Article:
Wednesday, 16 April 2014

Got a (Par)sec?

I don't pay a huge amount of attention to awards, having failed to win any since I was seven, but I got a nice e-mail from Pseudopod's Shawn Garrett the other day and I thought I'd break my rule, especially since it's not really a rule anyway but more a habit or vague inclination.

Shawn happened to mention in passing that the nominations period for the Parsec awards - a celebration of speculative fiction podcasting, as their website banner usefully points out - is open, and pointed out too that not only is Pseudopod itself eligible for "Best Speculative Fiction Magazine or Anthology Podcast" but that my story Prisoner of Peace (along with almost everything Pseudopod publishes) is potentially nominatable in the category of "Best Speculative Fiction Audio Drama (Short Form)". 

As you surely know if you listen to it on even the most semi-regular of bases, Pseuodpod is great and entirely worthy of a nomination.  However, since winning another award, or even being nominated for one, would probably just detract from that one blazing moment twenty eight years ago, I won't ask that anyone put my name forward for Prisoner of Peace

It is, however, surely the best horror story I've written, or at least my own personal favourite.  A tale once described as "Oldboy meets Memento in a prison cell somewhere just west of Hell," (by me, in fact, just then), it's certainly amongst the parts of my work that I'd most like to see nominated for an award or seven.  Here's the link again, in case you missed it before.

Still, like I said, it would be a genuine shame to dim the glory of that seven-year old me's triumph.  As Oscar Wilde possibly said, unless I just made it up, some moments shine too brightly to be tarnished with the tawdriness of repetition.

But you should totally nominate Pseuodpod, yes you should.  And if, while you were at it, you felt an unaccountable urge to mention my story too, well, however much the part of me that will always be that skinny seven year old, clutching his trophy or whatever the hell it was I won, standing in the floodlights and...

Wait, I'm pretty sure my school never had floodlights.  Maybe I just dreamed the whole thing.  Oh all right then, nominate Prisoner of Peace if you're so damned determined.  

I promise not to hold it against you.

Thursday, 10 April 2014

Writing Ramble: How to Write a Synopsis

I recently found myself asked to critique a novel synopsis written by a friend of a friend, and since my critiquing ended up as more of a how-to-write-a-synopsis guide, I thought it would be worth reproducing here:

A synopsis should be a summary of your entire plot, from beginning to end, leaving out no significant detail, character or development.  However, the plot is the thing: characters and places need only be described with the bare details that allow a reader to understand their behaviour within the story.  A synopsis should begin at the beginning and continue chronologically to the end, including any twists and eleventh hour developments.  Plot threads should be incorporated more or less as they arise in the book itself, although some simplification is obviously okay and necessary; it's fine to say "meanwhile" or "on the other side of town" or whatever.

A synopsis shouldn't try to trick, mislead or tease the reader - plot twists should be revealed as they arise rather than as characters discover them - and although it's a good thing if it's entertaining, it shouldn't really try to entertain either.  Its first and most crucial role is to convey to someone with no knowledge of your story exactly what happens; the important thing is that by the end the reader knows exactly what your story is.  Of course, the really important thing is that they both know your story and are intrigued to read it in full, but the only way to achieve that is to write a good enough story in the first place and then to convey it as clearly and succinctly as possible.  Trying to persuade the reader simply won't work; it's their job to know better than that.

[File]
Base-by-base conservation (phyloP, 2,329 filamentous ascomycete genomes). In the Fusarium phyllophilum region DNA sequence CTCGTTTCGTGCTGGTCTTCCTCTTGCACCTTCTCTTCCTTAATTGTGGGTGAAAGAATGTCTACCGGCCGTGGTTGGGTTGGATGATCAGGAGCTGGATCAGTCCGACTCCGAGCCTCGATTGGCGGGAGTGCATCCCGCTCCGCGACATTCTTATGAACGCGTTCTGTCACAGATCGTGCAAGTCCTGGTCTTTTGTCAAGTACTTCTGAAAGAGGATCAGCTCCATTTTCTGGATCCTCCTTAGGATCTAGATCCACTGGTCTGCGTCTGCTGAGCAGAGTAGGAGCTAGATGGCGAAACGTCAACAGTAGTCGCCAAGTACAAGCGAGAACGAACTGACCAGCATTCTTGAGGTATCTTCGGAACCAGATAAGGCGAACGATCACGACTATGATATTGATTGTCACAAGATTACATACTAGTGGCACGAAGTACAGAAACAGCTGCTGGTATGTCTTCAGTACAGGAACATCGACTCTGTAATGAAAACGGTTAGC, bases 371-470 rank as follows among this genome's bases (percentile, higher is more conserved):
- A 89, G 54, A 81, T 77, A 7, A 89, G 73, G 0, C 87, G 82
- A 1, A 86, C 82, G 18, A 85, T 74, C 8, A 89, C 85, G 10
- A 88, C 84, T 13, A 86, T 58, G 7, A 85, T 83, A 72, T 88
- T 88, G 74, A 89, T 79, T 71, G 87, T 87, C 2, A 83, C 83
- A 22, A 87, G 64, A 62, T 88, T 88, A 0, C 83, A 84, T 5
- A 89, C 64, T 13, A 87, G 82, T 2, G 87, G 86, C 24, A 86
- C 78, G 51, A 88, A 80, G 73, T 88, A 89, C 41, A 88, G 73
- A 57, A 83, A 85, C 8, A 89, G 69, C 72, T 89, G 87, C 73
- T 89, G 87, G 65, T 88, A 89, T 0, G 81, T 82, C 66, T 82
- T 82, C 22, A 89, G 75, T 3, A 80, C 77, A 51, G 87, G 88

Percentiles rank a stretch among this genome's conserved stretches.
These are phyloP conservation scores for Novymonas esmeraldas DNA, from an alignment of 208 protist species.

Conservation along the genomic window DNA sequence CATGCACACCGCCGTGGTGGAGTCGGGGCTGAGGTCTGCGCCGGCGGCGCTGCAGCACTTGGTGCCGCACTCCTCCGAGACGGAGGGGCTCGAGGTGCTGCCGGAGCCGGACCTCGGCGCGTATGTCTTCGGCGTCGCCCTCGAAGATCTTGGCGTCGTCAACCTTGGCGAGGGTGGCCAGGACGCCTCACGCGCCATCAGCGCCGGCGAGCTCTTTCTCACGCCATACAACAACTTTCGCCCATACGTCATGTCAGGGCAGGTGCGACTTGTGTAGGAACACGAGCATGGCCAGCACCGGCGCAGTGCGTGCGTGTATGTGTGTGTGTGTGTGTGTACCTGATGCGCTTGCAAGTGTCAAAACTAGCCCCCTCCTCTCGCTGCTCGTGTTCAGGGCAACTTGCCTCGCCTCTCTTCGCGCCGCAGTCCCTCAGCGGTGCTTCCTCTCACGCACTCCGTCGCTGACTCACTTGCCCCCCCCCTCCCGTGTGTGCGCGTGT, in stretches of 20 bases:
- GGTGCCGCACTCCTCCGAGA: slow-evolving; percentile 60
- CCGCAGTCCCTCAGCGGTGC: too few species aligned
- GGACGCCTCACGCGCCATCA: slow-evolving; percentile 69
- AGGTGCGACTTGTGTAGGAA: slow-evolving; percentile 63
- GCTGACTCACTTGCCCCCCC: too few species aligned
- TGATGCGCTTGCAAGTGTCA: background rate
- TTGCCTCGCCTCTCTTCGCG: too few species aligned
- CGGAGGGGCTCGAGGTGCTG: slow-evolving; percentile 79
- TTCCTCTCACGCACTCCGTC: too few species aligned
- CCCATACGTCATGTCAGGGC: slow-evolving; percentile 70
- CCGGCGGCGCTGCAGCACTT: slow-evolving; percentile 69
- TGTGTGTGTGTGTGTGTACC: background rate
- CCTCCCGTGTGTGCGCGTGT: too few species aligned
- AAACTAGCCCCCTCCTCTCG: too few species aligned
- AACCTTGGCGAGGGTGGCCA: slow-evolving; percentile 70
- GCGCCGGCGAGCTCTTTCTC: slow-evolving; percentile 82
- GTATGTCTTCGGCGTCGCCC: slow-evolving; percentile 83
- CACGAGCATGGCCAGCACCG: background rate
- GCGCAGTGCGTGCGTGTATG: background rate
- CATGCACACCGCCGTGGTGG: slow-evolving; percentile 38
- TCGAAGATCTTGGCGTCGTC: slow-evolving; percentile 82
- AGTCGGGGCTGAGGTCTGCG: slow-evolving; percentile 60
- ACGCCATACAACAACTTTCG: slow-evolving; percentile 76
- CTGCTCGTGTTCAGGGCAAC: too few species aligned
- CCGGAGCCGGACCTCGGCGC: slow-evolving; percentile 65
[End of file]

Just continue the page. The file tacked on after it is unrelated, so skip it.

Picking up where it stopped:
With that in mind, there should be no trace of you the author in a synopsis.  An editor has no interest in you, (at this stage, anyway), only your story.  Never refer to "my novel" and never refer to the story as a story, or plot twists as plot twists, or strands as strands.  In fact, write it as if you're describing a really fantastic story by someone else, and your only goal is to express it as clearly as possible so that other people can see for themselves how great it is.  A synopsis is as much a storytelling vehicle as the book it describes, and should be readable as a story in its own right, albeit a spartan and abbreviated one.

Editors and agents will likely ask for either a three page or a one page synopsis.  Write both.  (I write the three page first and compress it, but whatever works.)  Use every word you can cram in without making the formatting unpleasant to read; writing a synopsis that fills half a page implies that you haven't enough plot to talk about for an entire page.  Play around with margins and paragraphs if you have to.  Single space, unless it makes the text look cramped.  It should be a challenge to say everything you want to say in such a tiny space, not the other way around.  But the end result should be comfortable on the eye.  Your goal at every stage is firstly to not put the reader off - with typos, bad formatting, rambling sentences, lapses of professionalism - and then, once you've convinced them you're not wasting time, to persuade them they'd like to read your novel and possibly purchase / represent it.  But if you can't get past the first stage, you'll never stand a chance at the second.

Lastly ... a synopsis should be as well written, edited and formatted as your novel, or even more so.  It should be your storytelling at its absolute best, lucid and concise.  Use clear, short sentences.  Make the spelling and grammar impeccable.  If you can't write a flawless one page synopsis, no editor is going to feel enthusiastic about wading through however-many-hundred pages of your novel.